Exclusive: Harris County criminal court may cost taxpayers $86 million in repairs and upgrades

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The Harris County criminal court is still undergoing repairs and upgrades a year nearly after Hurricane Harvey's landfall. (KTRK)

Nearly a year after Hurricane Harvey slammed into southeast Texas, Eyewitness News has learned the Harris County Criminal Courthouse is still years away from functioning at full capacity.

The 20-story building was flooded when the storm hit. Further damage occurred on higher floors when the plumbing system ruptured.

Following the events of Hurricane Harvey, the courthouse closed, but only recently re-opened for jail dockets, and its closure has had a wide-ranging impact on both the criminal and civil court system.

In a recently completed county report obtained exclusively by Eyewitness News, architects and engineers detail the failures as they happened. It also suggests the costs to fix the problems, mitigate future flooding, and upgrade elevators and other logistic conveniences. That cost, to taxpayers, is $86 million, $24 million of that is for repairs and mitigation.

County Judge Ed Emmett feels confident that federal tax dollars, through FEMA, will cover the repairs and mitigation. The rest is county tax dollars and is unaffiliated with the county's proposed billion-dollar flood prevention bond on the ballot this fall.

Judge Emmett said the upgrades to the building have been wanted for years, and the repairs needed from Harvey damage are giving them time to make the improvements while the courthouse is closed.

"The flood," said Judge Emmett. "We wished it hadn't happened. But at least it gives us the opportunity to go back and correct those things."

The Judge believes there was nothing that could have prevented the damage to the building during the storm. But this was not the first time the building flooded since it took on water during Tropical Storm Allison in 2001. The county report reveals that floodgates had bad seals and had deteriorated when Harvey hit.

The work on the courthouse will happen in four phases, according to a separate document presented at a recent meeting during which the criminal courthouse was the focus. The last phase, modernizing the existing elevators, will be finished around April 2020.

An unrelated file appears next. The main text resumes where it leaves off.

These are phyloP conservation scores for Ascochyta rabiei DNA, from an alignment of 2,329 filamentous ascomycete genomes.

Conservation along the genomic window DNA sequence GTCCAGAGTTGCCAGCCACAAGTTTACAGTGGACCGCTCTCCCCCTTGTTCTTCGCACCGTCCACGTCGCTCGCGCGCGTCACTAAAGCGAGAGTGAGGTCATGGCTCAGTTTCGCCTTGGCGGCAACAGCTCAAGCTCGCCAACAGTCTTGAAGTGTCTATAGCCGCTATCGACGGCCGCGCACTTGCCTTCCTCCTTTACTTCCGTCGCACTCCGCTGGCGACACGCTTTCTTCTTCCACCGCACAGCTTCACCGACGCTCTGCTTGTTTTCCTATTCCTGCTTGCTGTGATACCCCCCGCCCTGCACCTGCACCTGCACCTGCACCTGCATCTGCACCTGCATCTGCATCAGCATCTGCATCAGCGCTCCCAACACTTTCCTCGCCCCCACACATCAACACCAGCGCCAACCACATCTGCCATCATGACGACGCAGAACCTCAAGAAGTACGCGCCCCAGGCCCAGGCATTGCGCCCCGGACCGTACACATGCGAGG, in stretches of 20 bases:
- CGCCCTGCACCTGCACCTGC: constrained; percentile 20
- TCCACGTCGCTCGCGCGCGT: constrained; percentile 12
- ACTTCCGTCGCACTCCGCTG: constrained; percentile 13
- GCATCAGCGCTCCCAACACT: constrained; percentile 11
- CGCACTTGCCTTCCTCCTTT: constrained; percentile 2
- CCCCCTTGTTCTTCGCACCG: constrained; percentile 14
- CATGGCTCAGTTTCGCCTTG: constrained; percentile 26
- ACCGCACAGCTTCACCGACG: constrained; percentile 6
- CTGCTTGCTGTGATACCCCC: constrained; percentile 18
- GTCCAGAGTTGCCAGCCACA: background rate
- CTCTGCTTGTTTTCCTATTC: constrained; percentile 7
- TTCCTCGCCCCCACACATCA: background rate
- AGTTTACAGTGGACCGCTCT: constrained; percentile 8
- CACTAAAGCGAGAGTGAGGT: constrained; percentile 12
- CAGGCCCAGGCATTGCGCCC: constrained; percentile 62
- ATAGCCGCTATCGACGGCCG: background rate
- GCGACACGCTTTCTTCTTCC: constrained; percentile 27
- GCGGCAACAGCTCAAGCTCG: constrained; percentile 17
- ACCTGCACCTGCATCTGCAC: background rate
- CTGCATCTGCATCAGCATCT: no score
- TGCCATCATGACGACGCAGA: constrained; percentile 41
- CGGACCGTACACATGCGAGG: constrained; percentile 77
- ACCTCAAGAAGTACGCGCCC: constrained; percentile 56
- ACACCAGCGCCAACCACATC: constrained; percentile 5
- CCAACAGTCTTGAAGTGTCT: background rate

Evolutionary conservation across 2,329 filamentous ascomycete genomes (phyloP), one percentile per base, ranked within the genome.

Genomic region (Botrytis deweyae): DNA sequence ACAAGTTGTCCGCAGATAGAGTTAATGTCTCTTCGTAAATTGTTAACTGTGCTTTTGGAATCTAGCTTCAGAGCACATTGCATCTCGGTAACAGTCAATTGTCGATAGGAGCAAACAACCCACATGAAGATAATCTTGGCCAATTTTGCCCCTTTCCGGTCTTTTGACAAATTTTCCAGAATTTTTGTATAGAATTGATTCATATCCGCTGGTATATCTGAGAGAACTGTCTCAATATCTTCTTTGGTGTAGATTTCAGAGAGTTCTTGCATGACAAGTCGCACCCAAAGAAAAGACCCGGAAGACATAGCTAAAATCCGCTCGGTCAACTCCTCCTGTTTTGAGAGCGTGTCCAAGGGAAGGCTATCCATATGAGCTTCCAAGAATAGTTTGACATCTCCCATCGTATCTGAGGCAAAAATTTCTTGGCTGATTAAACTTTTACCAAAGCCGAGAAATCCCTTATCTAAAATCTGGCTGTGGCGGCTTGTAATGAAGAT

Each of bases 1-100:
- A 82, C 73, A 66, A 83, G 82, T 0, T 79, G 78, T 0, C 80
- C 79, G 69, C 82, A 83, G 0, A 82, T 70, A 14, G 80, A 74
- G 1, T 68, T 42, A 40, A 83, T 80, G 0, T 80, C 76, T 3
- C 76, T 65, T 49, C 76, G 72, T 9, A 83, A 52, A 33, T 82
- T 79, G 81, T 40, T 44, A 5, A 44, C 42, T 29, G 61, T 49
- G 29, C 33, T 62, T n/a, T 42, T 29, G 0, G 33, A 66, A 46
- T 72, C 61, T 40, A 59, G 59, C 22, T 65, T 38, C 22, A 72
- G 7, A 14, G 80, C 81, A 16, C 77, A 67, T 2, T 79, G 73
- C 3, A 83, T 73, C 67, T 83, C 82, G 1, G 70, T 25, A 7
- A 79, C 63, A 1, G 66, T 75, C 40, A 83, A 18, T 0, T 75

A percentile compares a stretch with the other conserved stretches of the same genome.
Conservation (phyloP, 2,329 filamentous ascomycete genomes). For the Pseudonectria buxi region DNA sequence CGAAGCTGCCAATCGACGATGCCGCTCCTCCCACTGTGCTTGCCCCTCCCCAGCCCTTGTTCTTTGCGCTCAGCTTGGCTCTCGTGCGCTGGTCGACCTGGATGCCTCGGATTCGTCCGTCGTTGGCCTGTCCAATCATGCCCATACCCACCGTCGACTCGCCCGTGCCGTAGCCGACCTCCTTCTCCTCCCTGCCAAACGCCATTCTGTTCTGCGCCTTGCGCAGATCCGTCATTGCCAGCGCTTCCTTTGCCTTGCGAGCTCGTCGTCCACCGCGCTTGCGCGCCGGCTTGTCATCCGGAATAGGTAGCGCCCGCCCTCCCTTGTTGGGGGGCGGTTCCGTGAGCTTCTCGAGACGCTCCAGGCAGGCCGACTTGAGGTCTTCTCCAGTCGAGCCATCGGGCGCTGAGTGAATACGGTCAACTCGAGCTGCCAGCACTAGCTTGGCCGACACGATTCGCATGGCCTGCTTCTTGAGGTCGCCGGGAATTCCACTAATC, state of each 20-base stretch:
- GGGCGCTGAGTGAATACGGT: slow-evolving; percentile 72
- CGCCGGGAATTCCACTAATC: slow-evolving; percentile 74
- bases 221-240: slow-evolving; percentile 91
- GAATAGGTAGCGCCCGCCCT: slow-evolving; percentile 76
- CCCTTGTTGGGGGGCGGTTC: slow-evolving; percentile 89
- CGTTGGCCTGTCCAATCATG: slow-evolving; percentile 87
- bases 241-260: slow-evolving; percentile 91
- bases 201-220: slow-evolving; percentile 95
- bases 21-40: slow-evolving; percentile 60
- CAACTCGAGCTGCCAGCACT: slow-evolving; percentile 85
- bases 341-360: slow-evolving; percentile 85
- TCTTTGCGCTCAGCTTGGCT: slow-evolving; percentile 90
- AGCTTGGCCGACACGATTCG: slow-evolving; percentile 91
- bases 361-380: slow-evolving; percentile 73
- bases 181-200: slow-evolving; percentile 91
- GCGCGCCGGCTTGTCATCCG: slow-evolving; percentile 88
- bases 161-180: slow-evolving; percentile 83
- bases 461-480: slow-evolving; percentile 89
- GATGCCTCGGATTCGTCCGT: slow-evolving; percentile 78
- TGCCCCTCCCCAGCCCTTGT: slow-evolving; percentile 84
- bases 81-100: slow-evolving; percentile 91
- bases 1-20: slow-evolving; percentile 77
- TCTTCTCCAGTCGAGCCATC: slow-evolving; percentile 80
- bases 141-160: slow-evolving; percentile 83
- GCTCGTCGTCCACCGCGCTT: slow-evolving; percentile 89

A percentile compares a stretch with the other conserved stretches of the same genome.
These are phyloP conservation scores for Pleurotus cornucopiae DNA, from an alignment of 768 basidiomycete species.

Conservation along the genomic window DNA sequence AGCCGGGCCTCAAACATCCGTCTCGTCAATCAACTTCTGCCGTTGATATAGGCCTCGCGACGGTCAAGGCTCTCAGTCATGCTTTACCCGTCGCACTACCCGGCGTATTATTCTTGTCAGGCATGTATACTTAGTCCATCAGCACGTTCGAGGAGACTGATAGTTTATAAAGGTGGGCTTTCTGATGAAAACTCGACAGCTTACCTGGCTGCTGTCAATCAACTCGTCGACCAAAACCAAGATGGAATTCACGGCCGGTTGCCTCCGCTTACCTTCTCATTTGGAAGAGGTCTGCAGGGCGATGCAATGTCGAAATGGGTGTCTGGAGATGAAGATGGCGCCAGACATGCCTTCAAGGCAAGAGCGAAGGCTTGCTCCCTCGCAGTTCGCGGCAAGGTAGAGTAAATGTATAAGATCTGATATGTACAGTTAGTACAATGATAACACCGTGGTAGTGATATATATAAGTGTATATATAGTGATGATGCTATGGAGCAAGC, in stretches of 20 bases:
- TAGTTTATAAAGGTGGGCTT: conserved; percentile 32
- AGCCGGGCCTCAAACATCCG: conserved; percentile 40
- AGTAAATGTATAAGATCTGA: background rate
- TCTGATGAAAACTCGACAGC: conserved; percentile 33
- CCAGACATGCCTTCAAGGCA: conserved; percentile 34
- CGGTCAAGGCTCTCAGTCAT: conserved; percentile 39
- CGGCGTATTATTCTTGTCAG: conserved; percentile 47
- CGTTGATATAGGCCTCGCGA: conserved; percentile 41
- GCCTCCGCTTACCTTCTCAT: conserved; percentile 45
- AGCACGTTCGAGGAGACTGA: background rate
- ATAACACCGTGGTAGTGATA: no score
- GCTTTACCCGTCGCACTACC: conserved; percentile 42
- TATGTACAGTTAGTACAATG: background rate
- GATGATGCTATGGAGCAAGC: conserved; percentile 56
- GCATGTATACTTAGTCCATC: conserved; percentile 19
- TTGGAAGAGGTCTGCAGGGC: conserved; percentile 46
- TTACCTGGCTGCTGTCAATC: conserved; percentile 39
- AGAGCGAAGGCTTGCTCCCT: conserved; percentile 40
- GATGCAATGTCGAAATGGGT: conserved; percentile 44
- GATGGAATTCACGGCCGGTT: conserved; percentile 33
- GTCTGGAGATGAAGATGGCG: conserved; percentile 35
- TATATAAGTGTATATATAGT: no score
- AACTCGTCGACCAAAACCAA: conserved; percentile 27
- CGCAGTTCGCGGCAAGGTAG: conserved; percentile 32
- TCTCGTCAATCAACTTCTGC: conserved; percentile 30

In the meantime, the closure of the courthouse has burdened county departments, attorneys, judges, criminal defendants, civil litigants, and taxpayers.

Attorneys indicated to Eyewitness News that some of their clients are sitting in jail awaiting hearings and trials that are taking far longer than they should. Civil and criminal courts are sharing spaces and slowing the wheels of justice.

"It's been pretty awful all around," said defense attorney Nathan Hennigan. "The building has been pretty much a disaster from the day it was opened."

Attorney Phil Gommels said it's hurt his criminally-charged clients who can't get their day in court.

"It mostly affects the ones who are awaiting a trial in jail," he said. "You can imagine if you're awaiting trial and you don't have the money to make bond, the more incentive there is to plead guilty, even if the state can't prove it."

The courthouse, which flooded during Allison, has been plagued with complaints since it was built in 1999. Some have suggested demolishing it and starting over.

Harris County District Clerk Chris Daniel agreed the courthouse has always had problems, but fixing it and improving it are much cheaper options than demolition and reconstruction. He wants back in the building as soon as possible. He said a third of his 500 person staff worked out of the criminal justice center and is now spread across the city.

"It's been miserable," said Daniel. "For the sake of sanity, for the sake of justice, for the sake of due process, we have to get back in that building as fast as possible."

Daniel also believes the $86 million figure in the county engineering report is low and the cost could be much higher.

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